Art Appreciation

Valley Art Association members showcase talent at annual exhibit

Valley Art Association members showcase talent at annual exhibit

January 02, 2003|by KEVIN CLAPP

In 2002, Marguerite E. Cyr had the pleasure of displaying her artwork in five separate shows.

The Hagerstown woman is a veteran of the regional art scene, so you might think recognition of her talent - yawn! - becomes a ho-hum affair.

You might think it. But you'd be wrong.

"Oh, yes, it's always exciting, because you feel you're being appreciated, that your work is recognized and appreciated and it's accepted," she said. "You do put a lot of energy and time and a piece of yourself in each piece. You do it for yourself, but when someone else recognizes it it's a compliment."

No, the thrill never fades, and the New Year provides another opportunity for Cyr to feel good about her work.

Through Sunday, Feb. 2, members of Valley Art Association can puff their chests with pride at the works on display at Washington County Museum of Fine Arts. The show opened Dec. 20.


The exhibition's landscapes, portraits, still lifes and other works in a variety of media represent another feather in the cap of an organization with deep community roots dedicated to stoking the passionate fire for arts in the Tri-State.

Museum Director Jean Woods enjoys seeing the diversity of projects displayed each year by Valley Art members, who are scattered from Pennsylvania to West Virginia.

Popular this year are bird carvings by Aubrey Wright and a watercolor of the Bowman House kitchen, decorated for the holidays.

And since many of the artists on display are featured from year to year, Woods said the show is an opportunity to see their growth.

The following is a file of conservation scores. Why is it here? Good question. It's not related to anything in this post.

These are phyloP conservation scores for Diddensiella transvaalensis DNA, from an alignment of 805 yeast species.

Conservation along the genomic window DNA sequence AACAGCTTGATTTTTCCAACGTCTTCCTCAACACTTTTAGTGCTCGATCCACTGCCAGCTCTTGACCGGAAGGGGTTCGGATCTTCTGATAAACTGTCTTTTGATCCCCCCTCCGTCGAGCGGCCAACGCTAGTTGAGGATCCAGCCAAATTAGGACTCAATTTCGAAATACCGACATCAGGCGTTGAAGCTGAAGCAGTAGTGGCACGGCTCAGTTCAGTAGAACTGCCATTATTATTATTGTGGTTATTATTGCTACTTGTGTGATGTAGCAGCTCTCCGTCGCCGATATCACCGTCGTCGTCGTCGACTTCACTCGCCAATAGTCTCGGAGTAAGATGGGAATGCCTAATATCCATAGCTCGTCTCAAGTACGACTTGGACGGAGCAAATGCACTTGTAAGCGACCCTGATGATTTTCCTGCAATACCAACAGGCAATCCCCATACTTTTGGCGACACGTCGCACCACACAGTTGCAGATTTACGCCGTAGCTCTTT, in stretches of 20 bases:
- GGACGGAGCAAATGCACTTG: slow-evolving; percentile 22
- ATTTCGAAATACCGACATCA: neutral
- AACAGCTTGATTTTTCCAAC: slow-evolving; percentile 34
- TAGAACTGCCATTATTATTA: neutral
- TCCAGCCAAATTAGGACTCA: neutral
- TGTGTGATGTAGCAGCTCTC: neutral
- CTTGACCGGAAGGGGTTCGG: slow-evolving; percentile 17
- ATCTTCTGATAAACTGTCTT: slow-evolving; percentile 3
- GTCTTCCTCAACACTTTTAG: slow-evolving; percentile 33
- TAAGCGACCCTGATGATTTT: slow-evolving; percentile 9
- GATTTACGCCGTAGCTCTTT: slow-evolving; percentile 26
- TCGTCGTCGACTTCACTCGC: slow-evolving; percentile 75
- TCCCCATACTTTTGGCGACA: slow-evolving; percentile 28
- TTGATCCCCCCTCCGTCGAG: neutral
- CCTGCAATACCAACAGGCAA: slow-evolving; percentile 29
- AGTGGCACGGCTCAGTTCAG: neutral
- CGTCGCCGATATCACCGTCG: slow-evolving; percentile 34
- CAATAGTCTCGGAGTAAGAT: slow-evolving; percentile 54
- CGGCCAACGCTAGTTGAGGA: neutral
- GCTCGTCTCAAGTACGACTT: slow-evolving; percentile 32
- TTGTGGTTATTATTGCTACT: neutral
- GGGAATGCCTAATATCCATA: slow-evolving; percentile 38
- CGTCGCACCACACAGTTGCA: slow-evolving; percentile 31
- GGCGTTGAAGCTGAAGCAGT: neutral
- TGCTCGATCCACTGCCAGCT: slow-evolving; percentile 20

"I love looking at art and it's interesting for me to see the development of an artist over the years ... how they innovate and go in new directions," Woods said via e-mail. "Because of the space and the lighting the Museum has in the galleries, many of the artists comment to me how well their paintings look. They are seeing them for the first time spread out and in a room where there are no other distractions, such as furniture. The eye focuses solely on the art."

A member of Valley Art Association for 10 years, Peter Worhacz has a recent portrait on display during this show.

Hooked on art since retiring 12 years ago, the 74-year-old enjoys seeing his work up for all to see, whether through Valley Art or his affiliations with Waynesboro (Pa.) Studio Club or Franklin County (Pa.) Art Alliance.

"That's why I do it," he said. "If you do work you think is pretty good you feel proud to show it to other people."

Cyr, a Valley Art member for 25 years, has an even more extensive resume than Worhacz. She taught art at St. Maria Goretti High School, and is a member of The Spectrum Seven, a group of artists whose work has appeared in shows from Bethesda, Md., to Gettysburg, Pa.

Yet no matter how often she shows work, the wonder and excitement never dissipates.

"No, no," she said. "You're always trying to achieve that feeling."

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